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Are Women Better At Buying Cars?

Published Jan 29th 2015, 10:01am by

Are Women Better At Buying CarsAsking if women are better than men at buying cars is sure to spark as much debate as asking which sex is the better driver. The answer might boil down to who more enjoys negotiating.

The differences are relevant to marketers as more women are appearing on the road as well as in dealerships.

Brandy Schaffels, editor of female-focused auto site AskPatty.com, said, "2012 was the first year during which at least 51 percent of drivers were female. Women influence the buying process 80 to 90 percent of the time. Usually, the woman is the one who will take the car in for service. This is influencing the buying process."

A recent Swapalease.com survey  found women like to negotiate more than men: 33.3 percent of female respondents and 25.1 percent of males said it "makes it a fun process."

But as Schaffels sees it, "We do not prefer to negotiate more than men, but we do our research better than men and are better armed.

"Car salesmen know they are going to get grilled."

According to Gabe Greene, general manager of Ed Martin Acura, women are buying vehicles more online, then coming in to take delivery. "They do their research and it saves time," he said.

"Men see negotiation as a battle; for women, it's more about the relationship," Schaffels said. "She may not negotiate as much because she's made a relationship. Women look for a more consultative selling experience. They also reach to social media to tell her peers when she's had a good or bad experience."

Schaffels and the Swapalese.com survey agree that men tend to focus on overall price, while women focus on monthly payment. That's usually because the woman is the one who is managing the budget and watching how much disposable income the family has.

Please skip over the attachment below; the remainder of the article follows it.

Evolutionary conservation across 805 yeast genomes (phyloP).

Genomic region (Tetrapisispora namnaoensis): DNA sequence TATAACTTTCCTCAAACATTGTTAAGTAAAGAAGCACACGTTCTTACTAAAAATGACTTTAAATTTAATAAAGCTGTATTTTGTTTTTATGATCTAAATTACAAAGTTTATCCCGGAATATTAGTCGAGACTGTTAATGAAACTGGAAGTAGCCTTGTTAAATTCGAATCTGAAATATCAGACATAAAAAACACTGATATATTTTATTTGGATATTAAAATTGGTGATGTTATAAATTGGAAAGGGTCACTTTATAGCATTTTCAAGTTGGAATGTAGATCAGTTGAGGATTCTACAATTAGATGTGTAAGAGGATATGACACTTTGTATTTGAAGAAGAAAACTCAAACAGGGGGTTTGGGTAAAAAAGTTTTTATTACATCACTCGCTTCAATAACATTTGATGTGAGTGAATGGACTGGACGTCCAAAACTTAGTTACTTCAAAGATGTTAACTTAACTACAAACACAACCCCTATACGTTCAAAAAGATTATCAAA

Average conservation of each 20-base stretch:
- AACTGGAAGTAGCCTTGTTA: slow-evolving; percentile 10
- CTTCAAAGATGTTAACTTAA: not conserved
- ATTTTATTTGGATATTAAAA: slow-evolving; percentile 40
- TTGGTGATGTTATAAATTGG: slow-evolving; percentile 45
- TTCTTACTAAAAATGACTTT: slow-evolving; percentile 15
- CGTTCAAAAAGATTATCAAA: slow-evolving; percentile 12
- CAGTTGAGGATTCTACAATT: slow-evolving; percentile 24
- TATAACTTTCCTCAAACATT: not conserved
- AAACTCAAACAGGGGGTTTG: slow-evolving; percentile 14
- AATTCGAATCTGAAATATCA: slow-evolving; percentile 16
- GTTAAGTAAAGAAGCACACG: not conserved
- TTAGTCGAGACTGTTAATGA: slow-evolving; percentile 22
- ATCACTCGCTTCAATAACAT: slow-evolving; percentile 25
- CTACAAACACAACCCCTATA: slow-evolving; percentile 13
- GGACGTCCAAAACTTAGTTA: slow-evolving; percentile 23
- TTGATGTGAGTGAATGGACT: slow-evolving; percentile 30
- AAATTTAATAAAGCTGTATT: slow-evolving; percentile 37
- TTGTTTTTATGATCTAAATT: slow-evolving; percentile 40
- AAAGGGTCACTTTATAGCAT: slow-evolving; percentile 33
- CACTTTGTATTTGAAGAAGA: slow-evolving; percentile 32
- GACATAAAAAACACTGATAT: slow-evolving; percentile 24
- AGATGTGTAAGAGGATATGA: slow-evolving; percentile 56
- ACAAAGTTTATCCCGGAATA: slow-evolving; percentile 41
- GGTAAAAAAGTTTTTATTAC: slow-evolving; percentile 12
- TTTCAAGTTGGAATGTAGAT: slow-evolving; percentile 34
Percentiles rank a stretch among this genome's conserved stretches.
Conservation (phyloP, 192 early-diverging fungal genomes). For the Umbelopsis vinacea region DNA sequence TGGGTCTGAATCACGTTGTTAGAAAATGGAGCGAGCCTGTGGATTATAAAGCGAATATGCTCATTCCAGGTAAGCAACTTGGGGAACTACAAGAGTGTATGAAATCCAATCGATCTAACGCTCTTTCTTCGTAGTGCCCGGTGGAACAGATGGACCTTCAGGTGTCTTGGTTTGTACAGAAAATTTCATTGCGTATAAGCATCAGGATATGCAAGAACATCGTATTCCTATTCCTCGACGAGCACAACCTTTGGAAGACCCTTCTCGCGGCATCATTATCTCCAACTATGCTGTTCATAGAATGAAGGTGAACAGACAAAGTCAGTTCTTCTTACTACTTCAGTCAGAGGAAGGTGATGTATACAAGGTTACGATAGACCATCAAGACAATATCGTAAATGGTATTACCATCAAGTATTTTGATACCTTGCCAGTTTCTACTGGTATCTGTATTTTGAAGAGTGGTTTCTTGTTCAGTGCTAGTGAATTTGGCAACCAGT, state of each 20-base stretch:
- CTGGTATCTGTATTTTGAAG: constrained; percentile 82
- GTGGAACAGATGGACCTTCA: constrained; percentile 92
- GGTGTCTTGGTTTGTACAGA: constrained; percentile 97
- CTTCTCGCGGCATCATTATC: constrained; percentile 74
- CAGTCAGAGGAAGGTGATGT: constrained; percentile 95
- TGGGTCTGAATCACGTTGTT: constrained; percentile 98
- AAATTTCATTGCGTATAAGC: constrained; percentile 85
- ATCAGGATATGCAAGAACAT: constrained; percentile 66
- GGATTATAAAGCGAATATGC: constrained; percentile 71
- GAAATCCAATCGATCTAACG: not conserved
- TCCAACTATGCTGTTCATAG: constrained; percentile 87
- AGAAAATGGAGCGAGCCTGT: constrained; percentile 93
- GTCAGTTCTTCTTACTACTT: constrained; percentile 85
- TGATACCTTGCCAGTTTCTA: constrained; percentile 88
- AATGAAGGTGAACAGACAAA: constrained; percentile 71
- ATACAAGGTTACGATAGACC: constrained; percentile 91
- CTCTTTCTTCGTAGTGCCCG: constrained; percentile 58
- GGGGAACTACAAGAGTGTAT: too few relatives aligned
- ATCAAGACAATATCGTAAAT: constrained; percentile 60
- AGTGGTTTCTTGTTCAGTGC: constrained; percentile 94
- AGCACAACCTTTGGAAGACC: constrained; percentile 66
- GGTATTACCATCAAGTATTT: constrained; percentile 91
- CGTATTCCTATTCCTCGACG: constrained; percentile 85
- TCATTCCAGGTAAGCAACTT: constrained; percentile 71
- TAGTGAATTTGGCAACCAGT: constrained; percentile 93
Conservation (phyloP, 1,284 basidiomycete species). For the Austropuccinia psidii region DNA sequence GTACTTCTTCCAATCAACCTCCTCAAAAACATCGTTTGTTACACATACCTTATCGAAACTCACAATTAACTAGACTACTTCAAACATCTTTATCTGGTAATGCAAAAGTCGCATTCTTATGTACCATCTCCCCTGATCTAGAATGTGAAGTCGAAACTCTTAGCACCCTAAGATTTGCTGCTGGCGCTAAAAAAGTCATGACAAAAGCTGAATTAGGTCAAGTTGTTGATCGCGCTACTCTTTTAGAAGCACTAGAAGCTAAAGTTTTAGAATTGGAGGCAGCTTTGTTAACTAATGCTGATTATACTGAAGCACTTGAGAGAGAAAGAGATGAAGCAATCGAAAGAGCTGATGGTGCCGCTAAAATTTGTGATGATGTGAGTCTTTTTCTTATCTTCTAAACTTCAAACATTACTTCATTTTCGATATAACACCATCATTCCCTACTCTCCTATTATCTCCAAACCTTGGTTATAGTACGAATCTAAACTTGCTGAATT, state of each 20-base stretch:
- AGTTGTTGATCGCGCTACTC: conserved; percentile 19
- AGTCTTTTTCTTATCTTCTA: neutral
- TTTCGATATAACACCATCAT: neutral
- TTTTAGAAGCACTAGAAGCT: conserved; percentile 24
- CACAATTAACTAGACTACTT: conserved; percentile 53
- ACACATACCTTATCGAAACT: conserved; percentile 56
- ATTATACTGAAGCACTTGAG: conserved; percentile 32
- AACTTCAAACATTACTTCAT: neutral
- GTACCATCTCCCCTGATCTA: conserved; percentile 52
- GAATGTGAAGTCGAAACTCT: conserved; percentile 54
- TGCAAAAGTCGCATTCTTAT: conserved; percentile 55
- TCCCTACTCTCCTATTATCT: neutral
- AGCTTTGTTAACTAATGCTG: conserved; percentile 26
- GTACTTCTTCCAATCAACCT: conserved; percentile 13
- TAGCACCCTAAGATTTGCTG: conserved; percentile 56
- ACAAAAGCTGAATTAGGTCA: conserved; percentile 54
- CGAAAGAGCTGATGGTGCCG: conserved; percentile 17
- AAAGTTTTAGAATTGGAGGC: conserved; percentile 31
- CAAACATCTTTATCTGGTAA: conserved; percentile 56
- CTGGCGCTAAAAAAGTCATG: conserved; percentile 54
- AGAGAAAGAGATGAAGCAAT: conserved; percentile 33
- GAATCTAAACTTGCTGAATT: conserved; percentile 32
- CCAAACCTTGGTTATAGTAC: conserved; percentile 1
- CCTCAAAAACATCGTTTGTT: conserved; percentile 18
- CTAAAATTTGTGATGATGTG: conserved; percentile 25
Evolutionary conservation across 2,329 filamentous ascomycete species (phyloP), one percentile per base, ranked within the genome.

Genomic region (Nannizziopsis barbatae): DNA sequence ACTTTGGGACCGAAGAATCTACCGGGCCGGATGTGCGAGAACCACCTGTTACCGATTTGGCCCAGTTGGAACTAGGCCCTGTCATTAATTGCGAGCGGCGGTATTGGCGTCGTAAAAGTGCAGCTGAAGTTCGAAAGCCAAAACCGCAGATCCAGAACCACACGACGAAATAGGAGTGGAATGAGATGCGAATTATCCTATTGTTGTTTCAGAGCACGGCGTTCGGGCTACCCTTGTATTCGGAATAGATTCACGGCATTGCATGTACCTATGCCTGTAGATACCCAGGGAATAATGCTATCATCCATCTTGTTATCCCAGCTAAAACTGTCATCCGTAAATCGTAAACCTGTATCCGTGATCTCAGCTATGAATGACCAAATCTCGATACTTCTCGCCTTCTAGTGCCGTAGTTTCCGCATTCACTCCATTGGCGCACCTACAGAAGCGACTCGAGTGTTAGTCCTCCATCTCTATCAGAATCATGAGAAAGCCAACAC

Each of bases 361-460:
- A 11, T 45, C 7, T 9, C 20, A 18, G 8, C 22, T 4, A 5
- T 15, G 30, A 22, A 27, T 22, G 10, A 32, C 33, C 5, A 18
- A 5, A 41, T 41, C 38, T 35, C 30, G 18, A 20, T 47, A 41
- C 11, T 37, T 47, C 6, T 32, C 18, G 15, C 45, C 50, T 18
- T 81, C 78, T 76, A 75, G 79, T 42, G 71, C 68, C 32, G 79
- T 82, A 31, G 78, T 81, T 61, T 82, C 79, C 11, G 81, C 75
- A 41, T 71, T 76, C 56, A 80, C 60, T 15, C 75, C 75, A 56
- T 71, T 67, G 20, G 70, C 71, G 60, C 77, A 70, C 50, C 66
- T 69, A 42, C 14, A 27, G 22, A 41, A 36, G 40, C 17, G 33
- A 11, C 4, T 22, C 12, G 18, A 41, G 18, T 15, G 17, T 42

Still, she's not going to go for an 84-month payment to make it work. Price ultimately matters.

 

Sales have shown that the Fiat 500c is popular with women, both married and single. The Female Appeal

The dominance of female customers is driving change in the retail space. And, notice how many females occupy automaker promotional photos.

"Dealerships need to be concerned about overall presentation," Schaffels said. "It should be comfortable and have a place for kids. Some dealerships have video cameras so parents can see what their kids are doing in the play areas while they complete the buying process."

As more women, like GM CEO Mary Barra, have ascended the corporate ladder at automakers and dealers, understanding women's unique wants and needs has become part of doing business. Showrooms, boardrooms and repair shops are no longer the exclusive realm of men.

 

Dealerships Understand.

"For kids, we've got a play area with interactive toys and a play station," said Mike Driver, general manager of Tom Wood Volkswagen. "Our upstairs VW museum is popular with kids."

The dealership has two female service advisers and one female salesperson because, Driver says, "Over 50 percent of our business is female; we're trying to mirror our customer base."

Greene said that salespeople who think women aren't involved in car buying are fooling themselves.salespeople who think women arent involved in car buying are fooling themselves

"We try not to focus on gender, but rather saving the customer time and providing value," he said. "We have a play area for kids and a business center shut off from noise. Recognizing mothers are busy, we have free service loaner cars."

He also said they keep later hours — open as late as 8 p.m. on Mondays — for those who work during the day.

No matter your negotiating style or gender, there are timeless tips for getting a good deal.

According to Shopalease.com, 31.8 percent of men and 36.8 percent of women feel like the dealer will always win. But both sexes can stack the odds in their favor.

"Always do your research first," Schaffels said. "Understand features and trim levels; know what you're willing to pay for. Dealers are entitled to a fair profit, but 'buy-it-now' is going away.

"There will always be another car on another lot."

 

Jerrod_Casey_Amelia_WilliamsThis story originally appeared at the Indianapolis Star, and was written by Casey Wiiliams. 

Casey (pictured on the right with his husband Jarrod and their daughter Amelia) has been writing automotive stories since he was a student at GMI Engineering and Management Institute 20 years ago and is a regular automotive contributor to the Indianapolis Star, Chicago Tribune, Denton Record-Chronicle, Dallas Voice, gaywheels.com, car-data.com, and Metrosource Magazine. 

He can be reached at AutoCasey@aol.com and you can follow him on Twitter @AutoCasey.

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